Condominium and homeowners associations are non-profit corporations governed by the Florida Not For Profit Corporation Act, Chapter 617, Florida Statutes. The business judgment rule protects boards of directors from liability for their decisions if the directors discharge their duties in good faith and in the best interest of the corporation. See Fla. Stat. § 607.0830.
In Hollywood Towers Condo. Ass’n v. Hampton, the court explained that the business judgment rule that traditionally protected corporate directors from personal liability had adapted it to apply to decisions made by community associations. 40 So.3d 784 (Fla. 4th DCA 2010). Thus, courts reviewing decisions by associations had, for example, refused to second-guess the association’s decision to lease a portion of the common element parking spots or to approve a special assessment.
A court reviewing a board of directors’ decision generally limits its inquiry to two issues: (1) did the association have the authority to make the decision, either pursuant to statute or the governing documents, and (2) where the board’s actions are “reasonable.” But in determining whether the board’s actions were “reasonable,” courts will defer to the board’s decision as long as it is not “arbitrary, capricious, or in bad faith.” Stated another way, the test is as follow:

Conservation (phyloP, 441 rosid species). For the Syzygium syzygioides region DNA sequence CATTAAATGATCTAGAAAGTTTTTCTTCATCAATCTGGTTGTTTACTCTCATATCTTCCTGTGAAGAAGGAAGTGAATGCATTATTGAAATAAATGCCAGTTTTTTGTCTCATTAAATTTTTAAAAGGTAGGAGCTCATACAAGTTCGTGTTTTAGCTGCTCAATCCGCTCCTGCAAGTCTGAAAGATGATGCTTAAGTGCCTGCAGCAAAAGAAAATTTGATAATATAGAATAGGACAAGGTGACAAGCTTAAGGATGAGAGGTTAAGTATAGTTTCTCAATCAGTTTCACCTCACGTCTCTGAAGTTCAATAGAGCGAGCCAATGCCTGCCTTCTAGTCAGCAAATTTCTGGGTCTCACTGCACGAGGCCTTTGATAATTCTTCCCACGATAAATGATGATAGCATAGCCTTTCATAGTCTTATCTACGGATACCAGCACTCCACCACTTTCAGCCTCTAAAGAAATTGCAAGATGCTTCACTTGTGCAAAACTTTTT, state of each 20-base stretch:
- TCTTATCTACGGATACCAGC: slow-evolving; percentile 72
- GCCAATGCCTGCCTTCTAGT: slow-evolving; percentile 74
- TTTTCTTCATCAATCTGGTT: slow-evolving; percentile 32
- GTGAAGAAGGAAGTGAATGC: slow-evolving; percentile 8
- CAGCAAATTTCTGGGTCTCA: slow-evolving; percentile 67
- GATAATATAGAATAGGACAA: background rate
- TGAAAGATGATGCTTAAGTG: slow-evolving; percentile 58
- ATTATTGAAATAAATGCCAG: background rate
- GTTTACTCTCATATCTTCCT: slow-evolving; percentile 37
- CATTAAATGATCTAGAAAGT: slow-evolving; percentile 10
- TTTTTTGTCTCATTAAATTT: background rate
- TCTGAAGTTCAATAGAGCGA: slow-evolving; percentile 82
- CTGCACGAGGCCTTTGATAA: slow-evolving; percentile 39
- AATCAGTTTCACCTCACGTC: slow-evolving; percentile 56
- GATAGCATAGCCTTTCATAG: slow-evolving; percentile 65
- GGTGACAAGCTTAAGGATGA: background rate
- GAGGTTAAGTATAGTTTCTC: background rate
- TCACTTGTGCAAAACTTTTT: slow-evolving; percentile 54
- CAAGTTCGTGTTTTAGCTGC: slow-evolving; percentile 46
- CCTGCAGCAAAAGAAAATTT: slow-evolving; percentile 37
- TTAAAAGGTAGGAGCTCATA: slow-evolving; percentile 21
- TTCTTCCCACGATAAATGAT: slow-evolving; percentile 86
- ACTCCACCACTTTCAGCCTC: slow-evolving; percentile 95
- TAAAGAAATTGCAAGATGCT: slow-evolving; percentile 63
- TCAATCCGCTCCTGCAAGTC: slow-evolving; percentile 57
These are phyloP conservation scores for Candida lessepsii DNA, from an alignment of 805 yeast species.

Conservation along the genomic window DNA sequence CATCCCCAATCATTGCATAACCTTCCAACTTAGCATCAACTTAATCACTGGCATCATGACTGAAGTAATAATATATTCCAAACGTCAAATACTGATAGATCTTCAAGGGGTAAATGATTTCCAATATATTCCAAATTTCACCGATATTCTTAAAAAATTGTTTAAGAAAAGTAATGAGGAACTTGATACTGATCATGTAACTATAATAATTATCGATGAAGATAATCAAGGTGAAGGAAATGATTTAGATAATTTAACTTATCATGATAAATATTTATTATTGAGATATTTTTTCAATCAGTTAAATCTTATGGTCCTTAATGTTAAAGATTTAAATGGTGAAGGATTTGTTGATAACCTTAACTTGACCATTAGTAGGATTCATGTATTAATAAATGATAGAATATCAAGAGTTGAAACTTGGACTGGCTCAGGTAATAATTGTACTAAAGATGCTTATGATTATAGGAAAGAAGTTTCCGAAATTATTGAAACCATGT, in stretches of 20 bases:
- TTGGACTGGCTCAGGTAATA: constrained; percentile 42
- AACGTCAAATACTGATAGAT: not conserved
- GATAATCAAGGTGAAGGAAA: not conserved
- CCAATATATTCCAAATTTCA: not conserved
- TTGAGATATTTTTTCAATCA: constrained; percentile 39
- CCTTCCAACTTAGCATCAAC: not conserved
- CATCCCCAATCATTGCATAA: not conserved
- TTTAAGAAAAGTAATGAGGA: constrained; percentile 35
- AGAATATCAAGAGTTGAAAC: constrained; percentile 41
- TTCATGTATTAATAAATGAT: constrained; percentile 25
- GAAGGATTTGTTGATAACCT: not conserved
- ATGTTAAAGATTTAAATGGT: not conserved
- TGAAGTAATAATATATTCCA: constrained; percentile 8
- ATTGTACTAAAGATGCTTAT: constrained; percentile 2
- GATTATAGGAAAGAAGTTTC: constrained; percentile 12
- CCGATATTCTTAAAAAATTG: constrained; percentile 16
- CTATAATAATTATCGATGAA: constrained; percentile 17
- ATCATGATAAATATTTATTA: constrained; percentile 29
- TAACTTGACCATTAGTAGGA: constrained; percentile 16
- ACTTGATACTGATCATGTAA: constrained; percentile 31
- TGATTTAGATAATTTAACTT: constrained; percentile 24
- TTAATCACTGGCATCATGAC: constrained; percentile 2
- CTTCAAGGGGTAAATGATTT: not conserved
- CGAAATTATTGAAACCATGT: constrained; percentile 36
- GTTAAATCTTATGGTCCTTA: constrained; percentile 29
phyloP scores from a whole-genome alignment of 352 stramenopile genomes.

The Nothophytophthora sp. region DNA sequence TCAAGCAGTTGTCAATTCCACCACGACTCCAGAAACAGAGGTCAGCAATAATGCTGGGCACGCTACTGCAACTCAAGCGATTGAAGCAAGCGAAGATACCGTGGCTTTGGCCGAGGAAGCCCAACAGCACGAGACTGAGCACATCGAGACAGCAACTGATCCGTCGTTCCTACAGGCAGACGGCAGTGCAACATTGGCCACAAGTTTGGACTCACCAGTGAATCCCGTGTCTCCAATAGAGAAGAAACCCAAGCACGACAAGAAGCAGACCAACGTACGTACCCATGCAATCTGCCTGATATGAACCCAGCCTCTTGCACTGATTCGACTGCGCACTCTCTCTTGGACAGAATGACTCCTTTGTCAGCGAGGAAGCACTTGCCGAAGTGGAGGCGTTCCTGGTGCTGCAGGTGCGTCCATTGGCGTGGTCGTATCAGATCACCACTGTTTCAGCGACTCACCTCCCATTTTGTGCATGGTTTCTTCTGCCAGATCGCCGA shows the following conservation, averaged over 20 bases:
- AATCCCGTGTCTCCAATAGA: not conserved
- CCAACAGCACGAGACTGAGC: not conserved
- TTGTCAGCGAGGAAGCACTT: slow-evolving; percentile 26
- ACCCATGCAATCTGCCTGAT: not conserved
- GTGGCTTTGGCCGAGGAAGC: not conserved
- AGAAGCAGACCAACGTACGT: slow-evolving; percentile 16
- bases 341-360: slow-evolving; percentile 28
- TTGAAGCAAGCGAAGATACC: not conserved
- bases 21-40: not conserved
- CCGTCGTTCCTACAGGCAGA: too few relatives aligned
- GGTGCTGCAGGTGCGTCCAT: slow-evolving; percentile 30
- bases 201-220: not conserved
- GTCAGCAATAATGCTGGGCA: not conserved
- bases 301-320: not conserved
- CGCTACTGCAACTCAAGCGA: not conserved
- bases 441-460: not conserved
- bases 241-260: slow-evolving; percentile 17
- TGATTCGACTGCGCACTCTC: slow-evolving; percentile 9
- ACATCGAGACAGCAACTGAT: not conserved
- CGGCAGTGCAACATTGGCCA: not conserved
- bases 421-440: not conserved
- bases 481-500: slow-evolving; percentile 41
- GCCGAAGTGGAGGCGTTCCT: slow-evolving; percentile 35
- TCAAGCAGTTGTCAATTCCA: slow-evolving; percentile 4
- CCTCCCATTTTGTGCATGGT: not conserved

Where a duly constituted community association board, upon reasonable investigation, in good faith and with regard for the best interests of the community association and its members, exercises discretion within the scope of its authority under relevant statutes, covenants and restrictions to select among means for discharging an obligation to maintain and repair a development’s common areas, courts should defer to the board’s authority and presumed expertise.
Moreover, the business judgment rule imposes a high standard of proof for those who claim the directors have breached their fiduciary duty. Florida courts have held that corporate directors and officers do not violate their fiduciary duty, absent actual wrongdoing in the form of fraud, self-dealing, or unjust enrichment. In Sonny Boy, LLC v Asnani, an owner claimed the individual directors of the association had breached their fiduciary duties by failing to maintain and repair the common elements, which caused the member to suffer damages from the loss of use and rental income. The court held that, absent fraud, self-dealing and betrayal of trust, directors of condominium associations are not personally liable for the decisions they make in their capacity as directors.